Politico's Ben Smith wrote this week that the Obama administration "clearly sees an opportunity," signaling "that they're hoping the changes in Tunisia and Egypt spread, and that they're going to align themselves far more clearly with the young, relatively secular masses" in countries like Iran, Algeria and Lebanon.
Is this a new moment for American relations with Muslim countries?
Is freedom a religious or secular idea?
|my parody to the popular I Am Free poster.|
Is freedom a religious idea? As John McEnroe would have said, "You cannot be serious."
If you value freedom, you should flee from religion as the antelope flees the lion. Religion is the very antithesis of freedom, insisting on our complete subjugation to the unachievable demands of an invisible but supremely powerful overlord. Think of Islam, whose very name means 'submission'! Think of Christianity, which claims it is disobedience that brought original sin into the world, with all that entails in terms of suffering and injustice and even earthquakes and tsunamis. Imagine! To claim that human obedience is so imperative that the purposes of an omnipotent deity and the very fabric of the planet, if not the whole universe, depend upon it and can be catastrophically disrupted at the first whiff of rebellion - and then to claim that such a religion is the source of human freedom!
The Abrahamic god even enthusiastically endorses the vilest of all negations of freedom: slavery. In Leviticus 25, there is a direct quote from this supposedly perfect deity, specifically permitting the Israelites to take and keep slaves, the only proviso being that they must be from the neighboring tribes and not from their own people. Straight from the horse's mouth, as it were, and hardly a shining example of freedom as a religious ideal.
Religion delights in petty rules and the exercise of power over its followers. What theistic religion does not attempt to curtail believers' freedom with nonsensical decrees about foods that may or may not be eaten, fibers that may or may not be worn, days on which they may or may not work, coverings that must or must not be worn on their heads, books that must or must not be read, images that may or may not be created, words that may or may not be spoken, ideas they may or may not explore, actions they may or may not perform, rituals - whether physical or symbolic - they must perform in order to cleanse themselves of impurities of religion's own invention?
There is no aspect of our lives, no matter how intimate, which religion does not unblushingly insist on its right to control. Whom we may love, whom we may desire, with whom we may physically express those feelings: in such restrictions on our freedom religion is at its most insistent and intrusive. But it does not stop even here, for religion does not limit its control to our deeds or even words: no, the invisible Thought Police of religion do not scruple to pursue us even into the innermost recesses of our minds and there to stand ready to condemn us for our very thoughts. Not even the most heinous ruler or most brutal slave-owner ever achieved such extremes of tyranny; yet religion grants us no privacy, nowhere to hide, no freedom to entertain even a fleeting thought without its being immediately known to - and judged by - a cosmic dictator. Religion is the ultimate slavery: it is the slavery of the mind, slavery to the fear of divine judgment and damnation. The devilish irony consists in the fact that 'divine judgment' and 'damnation' are themselves the inventions of religion: religion creates and exquisitely perfects the fear, then cynically declares itself the sole and indispensable liberator from it.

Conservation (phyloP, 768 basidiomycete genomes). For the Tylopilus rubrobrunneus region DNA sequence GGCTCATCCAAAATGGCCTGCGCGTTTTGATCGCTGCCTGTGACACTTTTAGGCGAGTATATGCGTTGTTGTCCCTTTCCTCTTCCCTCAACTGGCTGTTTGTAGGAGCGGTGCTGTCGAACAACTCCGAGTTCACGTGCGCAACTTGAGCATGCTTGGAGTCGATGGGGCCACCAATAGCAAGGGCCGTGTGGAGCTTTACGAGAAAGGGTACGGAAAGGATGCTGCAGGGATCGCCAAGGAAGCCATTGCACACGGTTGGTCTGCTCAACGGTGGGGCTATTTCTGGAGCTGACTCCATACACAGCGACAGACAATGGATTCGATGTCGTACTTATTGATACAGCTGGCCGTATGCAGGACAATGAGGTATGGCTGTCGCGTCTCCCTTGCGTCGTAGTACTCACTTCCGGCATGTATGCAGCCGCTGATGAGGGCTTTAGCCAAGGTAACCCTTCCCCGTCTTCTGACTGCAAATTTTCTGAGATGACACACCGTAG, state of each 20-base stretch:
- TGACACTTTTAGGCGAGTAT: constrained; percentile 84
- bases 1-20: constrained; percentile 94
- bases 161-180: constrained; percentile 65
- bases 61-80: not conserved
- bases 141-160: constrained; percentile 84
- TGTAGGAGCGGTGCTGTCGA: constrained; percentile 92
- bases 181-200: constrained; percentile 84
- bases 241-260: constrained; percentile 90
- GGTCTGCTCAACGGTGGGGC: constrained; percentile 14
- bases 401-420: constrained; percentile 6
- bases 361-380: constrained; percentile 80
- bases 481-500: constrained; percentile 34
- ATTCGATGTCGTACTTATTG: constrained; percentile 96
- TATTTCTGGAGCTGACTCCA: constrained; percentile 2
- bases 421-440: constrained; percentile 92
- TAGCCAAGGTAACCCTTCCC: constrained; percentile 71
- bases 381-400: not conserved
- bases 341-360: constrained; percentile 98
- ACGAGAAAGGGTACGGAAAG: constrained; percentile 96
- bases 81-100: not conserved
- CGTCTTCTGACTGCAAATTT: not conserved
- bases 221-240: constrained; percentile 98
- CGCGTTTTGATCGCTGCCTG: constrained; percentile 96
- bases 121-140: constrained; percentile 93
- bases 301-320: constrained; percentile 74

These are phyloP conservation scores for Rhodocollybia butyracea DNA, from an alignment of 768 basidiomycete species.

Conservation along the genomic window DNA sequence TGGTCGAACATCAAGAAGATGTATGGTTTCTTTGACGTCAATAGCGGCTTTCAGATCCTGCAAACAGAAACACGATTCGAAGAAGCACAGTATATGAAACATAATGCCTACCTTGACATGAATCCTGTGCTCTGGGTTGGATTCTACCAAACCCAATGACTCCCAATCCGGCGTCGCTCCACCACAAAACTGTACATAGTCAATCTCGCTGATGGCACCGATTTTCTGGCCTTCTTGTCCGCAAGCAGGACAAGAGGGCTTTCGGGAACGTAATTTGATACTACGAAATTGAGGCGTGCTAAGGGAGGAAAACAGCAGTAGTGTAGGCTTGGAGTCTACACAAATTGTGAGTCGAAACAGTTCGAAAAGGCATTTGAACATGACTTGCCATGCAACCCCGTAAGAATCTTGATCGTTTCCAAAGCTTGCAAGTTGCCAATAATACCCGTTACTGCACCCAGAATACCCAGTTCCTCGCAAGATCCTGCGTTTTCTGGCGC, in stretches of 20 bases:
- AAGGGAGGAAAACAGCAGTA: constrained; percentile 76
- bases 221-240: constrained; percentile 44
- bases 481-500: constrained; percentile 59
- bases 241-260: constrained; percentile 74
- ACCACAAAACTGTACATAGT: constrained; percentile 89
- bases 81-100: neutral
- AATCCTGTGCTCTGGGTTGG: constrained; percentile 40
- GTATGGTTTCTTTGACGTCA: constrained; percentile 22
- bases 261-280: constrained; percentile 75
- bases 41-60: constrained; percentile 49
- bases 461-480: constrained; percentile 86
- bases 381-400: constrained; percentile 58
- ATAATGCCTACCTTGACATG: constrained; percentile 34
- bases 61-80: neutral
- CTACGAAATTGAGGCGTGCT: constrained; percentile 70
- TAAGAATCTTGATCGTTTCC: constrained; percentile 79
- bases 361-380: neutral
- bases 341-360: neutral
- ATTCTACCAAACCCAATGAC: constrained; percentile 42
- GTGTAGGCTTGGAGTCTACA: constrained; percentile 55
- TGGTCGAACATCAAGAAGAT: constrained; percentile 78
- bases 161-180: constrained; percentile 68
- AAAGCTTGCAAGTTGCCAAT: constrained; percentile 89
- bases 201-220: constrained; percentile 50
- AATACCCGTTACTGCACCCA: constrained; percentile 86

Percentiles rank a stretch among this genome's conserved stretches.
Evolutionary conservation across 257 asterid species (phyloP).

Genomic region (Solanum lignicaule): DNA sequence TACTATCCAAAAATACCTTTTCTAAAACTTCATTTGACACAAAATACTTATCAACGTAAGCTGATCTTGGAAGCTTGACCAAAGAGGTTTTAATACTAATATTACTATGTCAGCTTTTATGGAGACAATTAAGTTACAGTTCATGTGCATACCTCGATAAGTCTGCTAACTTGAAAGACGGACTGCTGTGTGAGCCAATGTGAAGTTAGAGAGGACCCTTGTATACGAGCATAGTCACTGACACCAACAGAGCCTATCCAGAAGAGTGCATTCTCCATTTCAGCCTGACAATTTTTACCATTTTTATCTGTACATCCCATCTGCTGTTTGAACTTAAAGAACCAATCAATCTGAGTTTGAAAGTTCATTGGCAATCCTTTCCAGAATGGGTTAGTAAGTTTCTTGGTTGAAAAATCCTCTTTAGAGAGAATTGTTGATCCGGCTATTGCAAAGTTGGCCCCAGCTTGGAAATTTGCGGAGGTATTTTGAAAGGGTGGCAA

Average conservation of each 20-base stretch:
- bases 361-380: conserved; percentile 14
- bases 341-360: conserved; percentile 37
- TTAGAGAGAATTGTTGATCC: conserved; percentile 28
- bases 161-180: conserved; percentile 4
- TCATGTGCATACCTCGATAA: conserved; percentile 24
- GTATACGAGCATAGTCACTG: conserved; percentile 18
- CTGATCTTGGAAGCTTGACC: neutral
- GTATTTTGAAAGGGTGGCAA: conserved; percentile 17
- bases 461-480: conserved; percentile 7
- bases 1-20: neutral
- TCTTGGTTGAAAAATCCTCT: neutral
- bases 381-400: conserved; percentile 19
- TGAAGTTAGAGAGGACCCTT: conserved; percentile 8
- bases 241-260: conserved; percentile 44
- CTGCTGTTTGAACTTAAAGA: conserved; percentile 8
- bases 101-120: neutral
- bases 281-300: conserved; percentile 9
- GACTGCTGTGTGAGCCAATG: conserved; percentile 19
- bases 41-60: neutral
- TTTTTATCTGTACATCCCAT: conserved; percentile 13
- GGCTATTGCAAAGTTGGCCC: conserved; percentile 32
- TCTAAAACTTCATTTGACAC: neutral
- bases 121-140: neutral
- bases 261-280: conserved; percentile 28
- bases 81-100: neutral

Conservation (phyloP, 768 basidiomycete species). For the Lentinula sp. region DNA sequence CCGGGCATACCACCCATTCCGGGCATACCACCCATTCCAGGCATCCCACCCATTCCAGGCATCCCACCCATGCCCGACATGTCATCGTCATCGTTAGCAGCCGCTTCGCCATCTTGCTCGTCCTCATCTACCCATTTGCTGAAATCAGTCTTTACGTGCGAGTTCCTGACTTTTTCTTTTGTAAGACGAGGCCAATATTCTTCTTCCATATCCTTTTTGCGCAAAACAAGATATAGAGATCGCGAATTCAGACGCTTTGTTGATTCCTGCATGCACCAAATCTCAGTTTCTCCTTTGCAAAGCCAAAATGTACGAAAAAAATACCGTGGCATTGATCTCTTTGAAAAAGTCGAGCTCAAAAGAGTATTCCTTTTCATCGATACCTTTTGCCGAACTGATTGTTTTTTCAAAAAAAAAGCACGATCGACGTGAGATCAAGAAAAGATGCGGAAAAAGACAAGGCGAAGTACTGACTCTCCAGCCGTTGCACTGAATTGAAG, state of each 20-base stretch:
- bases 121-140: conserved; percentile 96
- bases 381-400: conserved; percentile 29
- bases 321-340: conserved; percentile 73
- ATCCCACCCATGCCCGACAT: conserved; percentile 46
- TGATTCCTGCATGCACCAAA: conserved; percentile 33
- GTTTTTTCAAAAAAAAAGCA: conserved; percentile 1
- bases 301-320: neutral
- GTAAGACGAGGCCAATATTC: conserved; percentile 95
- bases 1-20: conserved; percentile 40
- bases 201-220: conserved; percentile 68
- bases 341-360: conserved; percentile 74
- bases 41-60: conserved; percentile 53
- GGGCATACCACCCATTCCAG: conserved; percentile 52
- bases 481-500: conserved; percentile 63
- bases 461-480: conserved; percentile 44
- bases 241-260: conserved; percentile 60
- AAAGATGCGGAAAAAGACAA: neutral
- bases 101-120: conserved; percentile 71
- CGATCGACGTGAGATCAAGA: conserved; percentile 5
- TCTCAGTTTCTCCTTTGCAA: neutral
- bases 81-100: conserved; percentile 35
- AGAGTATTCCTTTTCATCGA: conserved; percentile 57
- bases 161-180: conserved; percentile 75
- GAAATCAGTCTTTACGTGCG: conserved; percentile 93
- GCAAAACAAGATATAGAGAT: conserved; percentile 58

And yet we are invited to credit religion as the source of true freedom? It is a laughable claim, a disgraceful claim, a claim that makes a mockery of language as well as of truth and of human dignity. As such it is on a par with other religious claims, such as those that define perfect forgiveness as something dependent on the barbaric sacrifice-by-crucifixion of an innocent man, perfect justice as consisting in the innocent being tortured to death so the guilty can be let off scot-free, and perfect love as something that would damn us to hell for all eternity if we refuse to accept such grotesque monstrosities as evidence of a perfect and loving god.
True freedom requires us to liberate ourselves from the tyranny of religion as well as from the tyranny of brutal earthly regimes. True freedom involves the freedom to think, to explore, to grow; the freedom to pursue knowledge and learning, wherever they lead; the freedom to be different, not to conform; freedom from bigotry; freedom from ignorance; freedom to love and to express that love as we choose; freedom to be ourselves, to accept ourselves, warts and all, and to accept others on the same terms; freedom to choose our own meaning and purpose in life, and to make our own decisions on the basis of those free choices; freedom to make mistakes; freedom to change our mind; freedom from fear, especially from phoney fears invented by those whose only aim is to control us in word, thought and deed.
Religion claims to set its followers free, while all the time holding them in thrall and insisting they kiss the hand of their jailer. There can be no true freedom so long as religion still keeps the human mind in shackles.